Stop. Hold it right there. This is one of the most misinterpreted sentiments expressed in prophetic writing. This is not, not, an endorsement of racial purity as a measurement of religious faithfulness. Yet human nature sadly seems to carry people to this conclusion over and over again.  In Ezekiel’s case, he defines foreigners as people who are uncirmcumcised in heart and flesh.  Notice that Ezekiel places ‘heart’ above flesh.

He also defines the act of desecration for us with the line, “…you put others in charge of my sanctuary.”  That’s right, as discussed in earlier chapters, the leadership of the Temple, outsourced the very ministry of the temple. Contracted ministry, rather than the purity of service from the heart. When they did this, they placed the practice of worship on a lower priority than the practice of management.  This opened the door to the deals and contracts that allowed other religions (idol worship) to seep into the hallways and chambers of the original temple. That practice of sidelining sacred duty of enabling offering, sacrifice and prayer of the people is the desecration that Ezekiel is describing.

So this has nothing to do with purity of race – not at all.  It is a pity that the Israelites returning to the demolished city of Jerusalem after 70 years fell back to the base human nature and excluded other peoples  from participating in the reconstruction of the temple as described in Ezra chapter 4.  I write a criticism of human weakness, a decision made by those specific individuals to say, “No, this is only for us.”  Sadly, this mantra is oft repeated in our contemporary society – exclusion comes too easy to us.

Ezekiel foresaw this human weakness and gave specific instruction in Verse 9. This puts to rest any notion that Ezekiel was advocating anything other than faith and purity of heart – not racial or national exclusion.  He reiterates that the laws of faithfulness apply equally to everyone,….including “…the foreigners who live among the Israelites.”  Ezekiel’s vision of a place as holy as the new temple would be a tremendous draw for others seeking their faith.

The temple depicted in this series of Ezekiel’s vision is not to be construed as some kind of end-of-days, millennium temple. That would make the realization of this vision a benefit to people thousands of years in the future, providing little incentive for hope or salve for the immediate needs of his people .  For Ezekiel, this was a vision of a right now Temple – of an achievable dream for his people. It was something to give them hope during their captivity.  Ezekiel’s temple was a place of social justice, a hope for his people enduring an unjust occupation and captivity.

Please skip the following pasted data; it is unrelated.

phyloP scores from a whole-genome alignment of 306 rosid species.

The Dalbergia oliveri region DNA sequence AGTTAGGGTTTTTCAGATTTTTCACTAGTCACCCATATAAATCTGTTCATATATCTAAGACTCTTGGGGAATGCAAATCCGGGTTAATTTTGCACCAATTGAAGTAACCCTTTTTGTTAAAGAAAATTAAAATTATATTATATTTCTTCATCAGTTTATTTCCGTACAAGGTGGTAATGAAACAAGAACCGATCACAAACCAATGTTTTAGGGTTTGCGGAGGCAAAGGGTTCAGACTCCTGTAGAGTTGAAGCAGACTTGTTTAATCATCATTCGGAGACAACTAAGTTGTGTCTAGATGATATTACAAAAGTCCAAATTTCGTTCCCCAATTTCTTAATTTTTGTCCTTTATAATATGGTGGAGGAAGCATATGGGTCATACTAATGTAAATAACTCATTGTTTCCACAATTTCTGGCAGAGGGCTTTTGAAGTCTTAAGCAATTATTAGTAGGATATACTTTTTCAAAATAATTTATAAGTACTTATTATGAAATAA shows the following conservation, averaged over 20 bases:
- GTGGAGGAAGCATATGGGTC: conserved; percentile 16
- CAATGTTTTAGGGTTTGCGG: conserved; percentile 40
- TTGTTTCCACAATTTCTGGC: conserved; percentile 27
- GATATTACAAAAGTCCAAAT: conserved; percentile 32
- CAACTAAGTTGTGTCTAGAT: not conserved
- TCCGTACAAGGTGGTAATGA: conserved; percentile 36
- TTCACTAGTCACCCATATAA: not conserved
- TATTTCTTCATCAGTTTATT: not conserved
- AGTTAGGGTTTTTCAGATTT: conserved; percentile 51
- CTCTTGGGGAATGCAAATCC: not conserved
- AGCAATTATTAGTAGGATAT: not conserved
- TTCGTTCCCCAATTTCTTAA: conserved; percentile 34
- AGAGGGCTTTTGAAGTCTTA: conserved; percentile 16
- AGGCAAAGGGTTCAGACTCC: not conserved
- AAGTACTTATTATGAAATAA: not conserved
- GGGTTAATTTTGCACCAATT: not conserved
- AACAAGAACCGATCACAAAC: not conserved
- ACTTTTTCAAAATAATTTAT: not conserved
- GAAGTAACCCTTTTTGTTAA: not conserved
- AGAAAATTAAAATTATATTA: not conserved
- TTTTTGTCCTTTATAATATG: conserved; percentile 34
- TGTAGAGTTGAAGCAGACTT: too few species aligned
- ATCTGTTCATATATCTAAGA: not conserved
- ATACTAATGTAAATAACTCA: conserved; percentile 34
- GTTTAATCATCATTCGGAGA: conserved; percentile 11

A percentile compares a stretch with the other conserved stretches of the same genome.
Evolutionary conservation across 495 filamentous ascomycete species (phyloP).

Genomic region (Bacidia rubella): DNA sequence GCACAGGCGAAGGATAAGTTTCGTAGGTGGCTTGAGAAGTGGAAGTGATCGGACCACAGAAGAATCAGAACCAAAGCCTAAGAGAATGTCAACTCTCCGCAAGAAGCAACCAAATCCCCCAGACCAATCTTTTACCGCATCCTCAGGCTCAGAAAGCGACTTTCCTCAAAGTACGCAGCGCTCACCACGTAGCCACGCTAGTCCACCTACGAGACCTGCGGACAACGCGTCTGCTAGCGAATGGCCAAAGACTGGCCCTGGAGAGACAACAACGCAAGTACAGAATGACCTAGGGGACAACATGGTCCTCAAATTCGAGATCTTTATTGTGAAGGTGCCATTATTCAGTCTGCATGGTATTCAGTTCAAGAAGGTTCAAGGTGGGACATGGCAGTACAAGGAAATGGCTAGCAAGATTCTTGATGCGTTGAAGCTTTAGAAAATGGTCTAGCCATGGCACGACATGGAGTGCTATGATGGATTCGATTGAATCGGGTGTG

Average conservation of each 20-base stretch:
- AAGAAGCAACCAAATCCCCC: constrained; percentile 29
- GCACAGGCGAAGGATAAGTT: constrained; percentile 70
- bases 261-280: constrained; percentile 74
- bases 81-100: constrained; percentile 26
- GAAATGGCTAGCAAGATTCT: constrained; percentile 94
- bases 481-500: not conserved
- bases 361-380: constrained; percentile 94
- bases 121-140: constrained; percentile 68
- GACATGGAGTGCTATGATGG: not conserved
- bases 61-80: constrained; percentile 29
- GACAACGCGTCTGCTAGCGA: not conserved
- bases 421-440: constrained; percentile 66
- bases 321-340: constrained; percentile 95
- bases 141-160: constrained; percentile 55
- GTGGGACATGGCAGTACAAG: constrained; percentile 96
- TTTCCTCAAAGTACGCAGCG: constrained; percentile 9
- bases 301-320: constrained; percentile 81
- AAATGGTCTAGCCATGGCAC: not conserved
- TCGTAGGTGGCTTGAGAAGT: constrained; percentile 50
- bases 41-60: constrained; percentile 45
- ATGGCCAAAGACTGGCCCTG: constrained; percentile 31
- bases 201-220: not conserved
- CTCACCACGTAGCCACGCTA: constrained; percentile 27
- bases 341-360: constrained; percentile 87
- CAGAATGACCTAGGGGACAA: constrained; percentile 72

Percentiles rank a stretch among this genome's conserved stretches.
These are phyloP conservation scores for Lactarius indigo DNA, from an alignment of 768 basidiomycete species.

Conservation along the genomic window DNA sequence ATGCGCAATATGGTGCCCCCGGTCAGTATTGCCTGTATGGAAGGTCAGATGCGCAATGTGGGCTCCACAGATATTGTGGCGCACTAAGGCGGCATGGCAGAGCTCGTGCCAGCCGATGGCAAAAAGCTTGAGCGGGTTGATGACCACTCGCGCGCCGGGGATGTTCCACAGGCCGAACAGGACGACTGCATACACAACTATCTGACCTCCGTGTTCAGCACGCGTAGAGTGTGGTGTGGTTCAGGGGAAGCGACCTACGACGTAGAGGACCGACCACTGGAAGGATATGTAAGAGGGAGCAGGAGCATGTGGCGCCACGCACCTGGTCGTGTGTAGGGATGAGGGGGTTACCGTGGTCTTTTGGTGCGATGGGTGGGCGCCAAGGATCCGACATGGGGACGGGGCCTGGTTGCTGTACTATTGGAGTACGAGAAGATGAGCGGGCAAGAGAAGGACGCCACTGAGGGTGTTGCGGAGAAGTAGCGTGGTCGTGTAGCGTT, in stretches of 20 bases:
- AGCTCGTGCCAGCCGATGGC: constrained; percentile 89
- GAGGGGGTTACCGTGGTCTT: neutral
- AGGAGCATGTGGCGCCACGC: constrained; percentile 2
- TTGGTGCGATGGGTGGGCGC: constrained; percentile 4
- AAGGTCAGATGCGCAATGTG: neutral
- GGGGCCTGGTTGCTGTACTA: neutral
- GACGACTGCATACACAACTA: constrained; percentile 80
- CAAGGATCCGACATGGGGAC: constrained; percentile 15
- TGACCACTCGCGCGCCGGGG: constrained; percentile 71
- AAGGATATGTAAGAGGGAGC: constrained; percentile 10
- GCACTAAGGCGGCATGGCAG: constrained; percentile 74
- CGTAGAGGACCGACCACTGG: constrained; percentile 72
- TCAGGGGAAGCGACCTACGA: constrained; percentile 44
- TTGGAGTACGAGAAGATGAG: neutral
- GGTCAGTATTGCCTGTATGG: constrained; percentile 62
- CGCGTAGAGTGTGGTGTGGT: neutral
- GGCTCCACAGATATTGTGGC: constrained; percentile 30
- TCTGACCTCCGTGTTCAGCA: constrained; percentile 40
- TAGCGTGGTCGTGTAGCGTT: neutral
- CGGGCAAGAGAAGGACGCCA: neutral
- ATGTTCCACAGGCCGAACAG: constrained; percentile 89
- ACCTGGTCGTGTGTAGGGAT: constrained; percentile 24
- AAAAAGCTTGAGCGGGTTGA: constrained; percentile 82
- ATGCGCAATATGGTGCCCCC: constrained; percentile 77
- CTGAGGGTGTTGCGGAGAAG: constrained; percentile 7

Getting back on track, the remainder of the chapter is used to define the roles and activity of the newly purged priesthood structure. Much of this content reveals a return to simplicity among those responsibilities compared to what was previously described in the Pentateuch.  However, the last major point of this chapter is the reinforcement of the idea that the Levitical priesthood will have no property ownership rights. They are to own nothing of themselves, but live entirely off the offerings of the population.

How does that provide a benefit? Why is that important?  It means that there can be no hierarchy of status based on wealth.  You can’t buy your way into good graces of service, you can’t grant your way into absolution by gifting property. You can’t establish landmarks of ownership and thereby create a sense of importance which could translate into a last legacy.  It prevents the problem of someone having an overriding opinion or viewpoint simply because they are rich and able to “contribute to the cause” more so than someone else.

Ezekiel’s visionary policy prevents another  problem of ministers flashing their accumulated wealth as some kind of validation that they are living correctly, and everyone else is somehow weak in the faith. Ezekiel addressed that decidedly false doctrine back in Ezekiel chapter 11, as discussed in my blog entry: https://inopencountry.wordpress.com/2014/08/11/ezekiel-blog-thats-entitlement-for-ya/

As stated at the beginning, this chapter draws awareness to Ezekiel’s overall insistence on fairness, humanity, humility, social justice and equality.

 

Ezekiel blog: Temple video – rooms for all the offerings

temple-and-roomsThis is the third video tour of the temple complex described in Ezekiel’s vision as recorded in Ezekiel chapter 42. Animated tour is done using Minecraft to build a 1/4 scale replica (or as close as can be rendered using Minecraft tools.).

Here is the video link: https://youtu.be/bP2f4Ugf33k